Durango resident Gail Harris is known for going above and beyond – and breaking barriers along the way.
She barreled past racist or sexist practices in her childhood and three-decade military career. In 2001, she retired as the highest-ranking African American female in the U.S. Navy. For Harris, 71, retirement just created time to host a local radio show, publish a memoir, become an event speaker and teach an intelligence analysis and policy course.
In 2019, she decided to study composition at The Julliard School so she could write music for her own Broadway-style musical. When police reform protests swept the nation in 2020, she started consulting with the Durango Police Department on solutions.
“She’s somebody I want my daughter to meet,” said Brice Current, the department’s deputy chief, who met Harris at a city speaking event in 2019. “I don’t want her (his daughter) to quit on anything. That’s exactly why I want her to meet Gail because I know she’s going to provide her with that strength that she needs.”
Harris joined the Navy while earning a graduate degree in national security from the Josef Korbel School of International Studies at the University of Denver. (Former Secretary of State Condoleezza Rice was her classmate.)
Her 28-year career as a Naval intelligence officer was marked by leadership roles and a string of firsts.
Harris, who retired as a highly decorated Navy captain, was the first African American female to be designated as an intelligence officer in the U.S. Navy, the first Navy female liaison to the Egyptian military, and the first female and African American instructor at the Armed Forces Air Intelligence Training Center at Lowry Air Force Base in Colorado.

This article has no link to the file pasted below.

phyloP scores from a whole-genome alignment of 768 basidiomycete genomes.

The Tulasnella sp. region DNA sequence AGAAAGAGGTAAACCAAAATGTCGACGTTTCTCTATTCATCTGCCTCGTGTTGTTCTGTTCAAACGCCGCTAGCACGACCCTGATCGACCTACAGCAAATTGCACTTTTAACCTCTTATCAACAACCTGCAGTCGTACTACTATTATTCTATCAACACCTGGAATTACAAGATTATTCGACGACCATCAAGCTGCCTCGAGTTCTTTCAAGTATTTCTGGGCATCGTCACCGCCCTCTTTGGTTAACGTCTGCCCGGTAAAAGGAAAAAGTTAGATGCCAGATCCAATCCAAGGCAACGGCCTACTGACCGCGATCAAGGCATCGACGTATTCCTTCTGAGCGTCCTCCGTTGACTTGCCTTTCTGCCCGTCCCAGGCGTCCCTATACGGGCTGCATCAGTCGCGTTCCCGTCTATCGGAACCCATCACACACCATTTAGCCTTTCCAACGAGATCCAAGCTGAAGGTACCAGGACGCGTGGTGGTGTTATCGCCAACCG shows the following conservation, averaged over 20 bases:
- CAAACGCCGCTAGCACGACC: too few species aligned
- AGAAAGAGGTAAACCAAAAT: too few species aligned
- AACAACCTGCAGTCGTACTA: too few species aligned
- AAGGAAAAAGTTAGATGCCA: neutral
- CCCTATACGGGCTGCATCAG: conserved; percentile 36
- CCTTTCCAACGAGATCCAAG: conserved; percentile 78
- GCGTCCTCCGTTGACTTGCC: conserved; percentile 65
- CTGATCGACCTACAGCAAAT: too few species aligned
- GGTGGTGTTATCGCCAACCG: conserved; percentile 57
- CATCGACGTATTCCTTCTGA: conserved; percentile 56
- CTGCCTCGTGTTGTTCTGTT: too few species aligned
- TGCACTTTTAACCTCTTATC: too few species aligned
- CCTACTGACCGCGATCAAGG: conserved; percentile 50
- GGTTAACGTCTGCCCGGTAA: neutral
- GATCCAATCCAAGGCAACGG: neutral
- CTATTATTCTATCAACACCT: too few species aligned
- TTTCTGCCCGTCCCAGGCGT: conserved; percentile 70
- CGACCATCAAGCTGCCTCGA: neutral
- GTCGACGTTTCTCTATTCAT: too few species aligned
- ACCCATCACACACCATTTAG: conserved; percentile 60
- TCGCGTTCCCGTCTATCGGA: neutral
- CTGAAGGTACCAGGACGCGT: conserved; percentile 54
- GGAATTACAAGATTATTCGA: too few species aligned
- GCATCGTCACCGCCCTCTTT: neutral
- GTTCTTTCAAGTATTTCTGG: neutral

Throughout her career, she met resistance, she said. Her solution? Performing extremely well and depending on her sharp, and at times, off-color sense of humor.
In the 1970s, a Navy woman couldn’t be deployed to a combat ship, a law that wouldn’t be overturned until the 1990s. While in Naval intelligence training in 1973, the class adviser, a Navy lieutenant, asked the other (male) students what they wanted for their first assignment, but ignored Harris.
“I finally raised my hand and said, ‘What about me?’” Harris said. “He said, ‘I don’t believe you belong in the Navy, let alone an aviation squadron.’”
“I said, ‘You can say whatever you want, but everybody knows Black people are sexually superior,’” Harris recalled.
That year, she became the first female intelligence officer in a Navy aviation squadron.
Her superiors said one reason they wanted her to be the “test case” for women on a combat assignment was that she got along with men, in part because of her sense of humor, she said, adding that the women’s rights movement was in full swing at the time.
“Having to be better, just to be considered ‘as good as,’ I would not have been a successful intelligence officer without that,” Harris said.
When asked if those experiences seemed like sexism or racism, she said: “I did it, so you don’t have to. I’m honored that my ceiling became the next generation’s floor. ... All of us are standing on the shoulders of people who came before us.
“I would never council anyone going into an environment ... to handle the situation as I did,” she said. “They don’t have to.”